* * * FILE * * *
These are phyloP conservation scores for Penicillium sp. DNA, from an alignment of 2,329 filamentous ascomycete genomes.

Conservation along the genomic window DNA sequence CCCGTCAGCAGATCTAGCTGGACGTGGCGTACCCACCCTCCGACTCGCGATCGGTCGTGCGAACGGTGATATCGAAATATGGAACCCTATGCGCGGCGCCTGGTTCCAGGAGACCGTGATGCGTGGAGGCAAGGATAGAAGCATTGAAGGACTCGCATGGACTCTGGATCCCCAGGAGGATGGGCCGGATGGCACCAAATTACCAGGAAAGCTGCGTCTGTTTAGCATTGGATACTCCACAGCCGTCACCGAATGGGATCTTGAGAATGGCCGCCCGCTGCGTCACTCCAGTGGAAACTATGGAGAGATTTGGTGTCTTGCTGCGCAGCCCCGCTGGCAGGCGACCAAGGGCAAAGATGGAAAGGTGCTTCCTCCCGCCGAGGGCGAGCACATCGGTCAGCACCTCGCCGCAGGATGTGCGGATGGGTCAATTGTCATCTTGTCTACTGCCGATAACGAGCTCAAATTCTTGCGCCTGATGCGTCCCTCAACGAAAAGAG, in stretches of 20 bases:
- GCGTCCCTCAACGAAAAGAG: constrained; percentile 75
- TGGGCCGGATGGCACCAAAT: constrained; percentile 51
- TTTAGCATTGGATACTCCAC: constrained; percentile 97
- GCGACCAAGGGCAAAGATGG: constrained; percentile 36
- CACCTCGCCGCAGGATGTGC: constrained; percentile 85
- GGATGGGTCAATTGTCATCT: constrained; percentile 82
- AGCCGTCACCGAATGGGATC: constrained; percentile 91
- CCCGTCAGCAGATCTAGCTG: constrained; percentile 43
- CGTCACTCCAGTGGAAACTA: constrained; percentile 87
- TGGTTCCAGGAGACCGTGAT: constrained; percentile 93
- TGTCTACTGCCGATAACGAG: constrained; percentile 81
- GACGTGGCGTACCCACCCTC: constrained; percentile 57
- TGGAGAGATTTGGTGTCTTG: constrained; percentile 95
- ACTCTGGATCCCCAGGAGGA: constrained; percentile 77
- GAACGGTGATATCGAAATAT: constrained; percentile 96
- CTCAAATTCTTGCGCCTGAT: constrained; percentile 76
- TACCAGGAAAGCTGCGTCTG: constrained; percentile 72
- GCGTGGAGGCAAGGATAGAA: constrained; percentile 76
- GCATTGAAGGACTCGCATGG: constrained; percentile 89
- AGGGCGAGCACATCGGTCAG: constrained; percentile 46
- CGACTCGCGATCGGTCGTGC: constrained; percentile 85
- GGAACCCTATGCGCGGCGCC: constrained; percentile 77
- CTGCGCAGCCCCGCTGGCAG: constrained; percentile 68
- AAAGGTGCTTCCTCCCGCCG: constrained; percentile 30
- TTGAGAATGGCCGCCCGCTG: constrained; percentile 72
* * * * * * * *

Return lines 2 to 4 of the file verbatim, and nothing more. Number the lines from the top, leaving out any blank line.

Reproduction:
Conservation along the genomic window DNA sequence CCCGTCAGCAGATCTAGCTGGACGTGGCGTACCCACCCTCCGACTCGCGATCGGTCGTGCGAACGGTGATATCGAAATATGGAACCCTATGCGCGGCGCCTGGTTCCAGGAGACCGTGATGCGTGGAGGCAAGGATAGAAGCATTGAAGGACTCGCATGGACTCTGGATCCCCAGGAGGATGGGCCGGATGGCACCAAATTACCAGGAAAGCTGCGTCTGTTTAGCATTGGATACTCCACAGCCGTCACCGAATGGGATCTTGAGAATGGCCGCCCGCTGCGTCACTCCAGTGGAAACTATGGAGAGATTTGGTGTCTTGCTGCGCAGCCCCGCTGGCAGGCGACCAAGGGCAAAGATGGAAAGGTGCTTCCTCCCGCCGAGGGCGAGCACATCGGTCAGCACCTCGCCGCAGGATGTGCGGATGGGTCAATTGTCATCTTGTCTACTGCCGATAACGAGCTCAAATTCTTGCGCCTGATGCGTCCCTCAACGAAAAGAG, in stretches of 20 bases:
- GCGTCCCTCAACGAAAAGAG: constrained; percentile 75
- TGGGCCGGATGGCACCAAAT: constrained; percentile 51